Water Waste And What We Can Do About It


Gia Cruz, Staff Writer

Droughts have always been a problem in the Western United States. The first major recorded drought in the United States was from 1890-1896. Since then, scientists have thought that we should be careful and considerate of how we use our supply of water, especially nowadays with our more advanced technology. The West suffers from low supplies of water, and we haven’t been conserving as much water as we should. Millions of U.S. citizens over-use our supply of water for unreasonable activities such as 30-minute long showers, filling pools, washing clothes unnecessarily often, and watering lawns.

In an interview with Hoover Highschool Environmental Science teacher, Mr. Sisk, he explained that, “Unlike other countries, the U.S. is one of the only countries that doesn’t have two separate water supplies. This means we use the same water for drinking, washing cars, bathing, flushing toilets, washing clothes, filling pools, watering lawns, and whatever else you can name.”

Another factor that contributes to water use and droughts in a negative way is climate change, which is something we can only help to a certain extent. We need to put in a little more effort to reduce the different ways we waste water. According to www.cenus,gov/popclock, the population of the United States is around 326 million people. As a result, when people with access to water over-use it, everybody added up can make a huge negative impact on our supply, causing more water to be pumped from aquifers.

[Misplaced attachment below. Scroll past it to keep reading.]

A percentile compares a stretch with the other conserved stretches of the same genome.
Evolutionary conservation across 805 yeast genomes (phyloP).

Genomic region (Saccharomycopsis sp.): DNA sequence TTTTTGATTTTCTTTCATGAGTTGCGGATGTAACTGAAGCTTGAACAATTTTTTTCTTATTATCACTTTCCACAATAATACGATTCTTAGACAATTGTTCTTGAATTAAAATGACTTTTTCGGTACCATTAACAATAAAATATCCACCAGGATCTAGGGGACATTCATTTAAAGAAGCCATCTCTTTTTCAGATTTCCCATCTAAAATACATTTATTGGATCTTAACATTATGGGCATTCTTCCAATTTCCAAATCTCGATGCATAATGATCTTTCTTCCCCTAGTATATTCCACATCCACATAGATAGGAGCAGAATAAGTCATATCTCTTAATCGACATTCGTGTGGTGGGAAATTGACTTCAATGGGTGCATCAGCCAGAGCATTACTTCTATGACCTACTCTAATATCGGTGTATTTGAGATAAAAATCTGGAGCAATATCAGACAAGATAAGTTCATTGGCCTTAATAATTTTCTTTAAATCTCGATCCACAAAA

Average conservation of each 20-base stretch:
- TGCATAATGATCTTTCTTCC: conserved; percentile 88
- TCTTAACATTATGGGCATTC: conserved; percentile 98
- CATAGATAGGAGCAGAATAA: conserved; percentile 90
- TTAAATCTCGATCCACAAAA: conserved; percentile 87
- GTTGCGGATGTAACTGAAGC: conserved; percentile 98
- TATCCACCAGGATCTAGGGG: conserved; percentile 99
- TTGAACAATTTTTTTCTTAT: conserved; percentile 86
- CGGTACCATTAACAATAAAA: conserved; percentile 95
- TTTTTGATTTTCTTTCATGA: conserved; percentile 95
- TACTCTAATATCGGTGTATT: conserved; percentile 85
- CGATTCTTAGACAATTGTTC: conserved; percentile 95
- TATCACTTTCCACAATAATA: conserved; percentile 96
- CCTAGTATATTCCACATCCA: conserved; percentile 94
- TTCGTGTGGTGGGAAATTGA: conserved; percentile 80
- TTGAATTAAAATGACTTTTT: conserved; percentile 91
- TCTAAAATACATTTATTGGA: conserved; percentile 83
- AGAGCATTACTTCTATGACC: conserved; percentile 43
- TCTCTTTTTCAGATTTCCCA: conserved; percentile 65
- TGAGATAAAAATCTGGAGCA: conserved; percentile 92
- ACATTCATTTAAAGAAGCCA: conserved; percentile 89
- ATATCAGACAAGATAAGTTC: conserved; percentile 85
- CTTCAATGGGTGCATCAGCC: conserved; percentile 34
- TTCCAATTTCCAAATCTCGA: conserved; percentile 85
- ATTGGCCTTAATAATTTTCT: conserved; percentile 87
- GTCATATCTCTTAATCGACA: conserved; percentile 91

One way that people can reduce their water usage is by changing their eating habits. “Simply reducing our beef intake can save water,” suggested Mr. Sisk. “The beef industry uses massive amounts of water to grow the feed for the cattle, and in processing the cattle. One pound of beef takes as much as 1,800 gallons of water to make.” That is equivalent to four burgers. Eating less beef will send a message to the beef industry and reduce the amount of water being used.

Another way that people can reduce their water usage is by not watering lawns. Lawns are simply just large sections of grass. We pour 30-300% of our water on lawns, states droughtresources.unl.edu. Grass does not benefit us in any way because it is just a symbol of wealth and life status. As stated on installitdirect.com, replacing a 1,000 square-foot lawn with fake grass can save up to 55,000 gallons of water per year.

If people spread this information to others, we can make a huge difference in the drought. There are many ways we can save water no matter where we live, whether we pay for the water or not, how old we are, and what our intentions are.

Watering your lawn less can save a great quantity of water. (Studio2013, Vecteezy.com)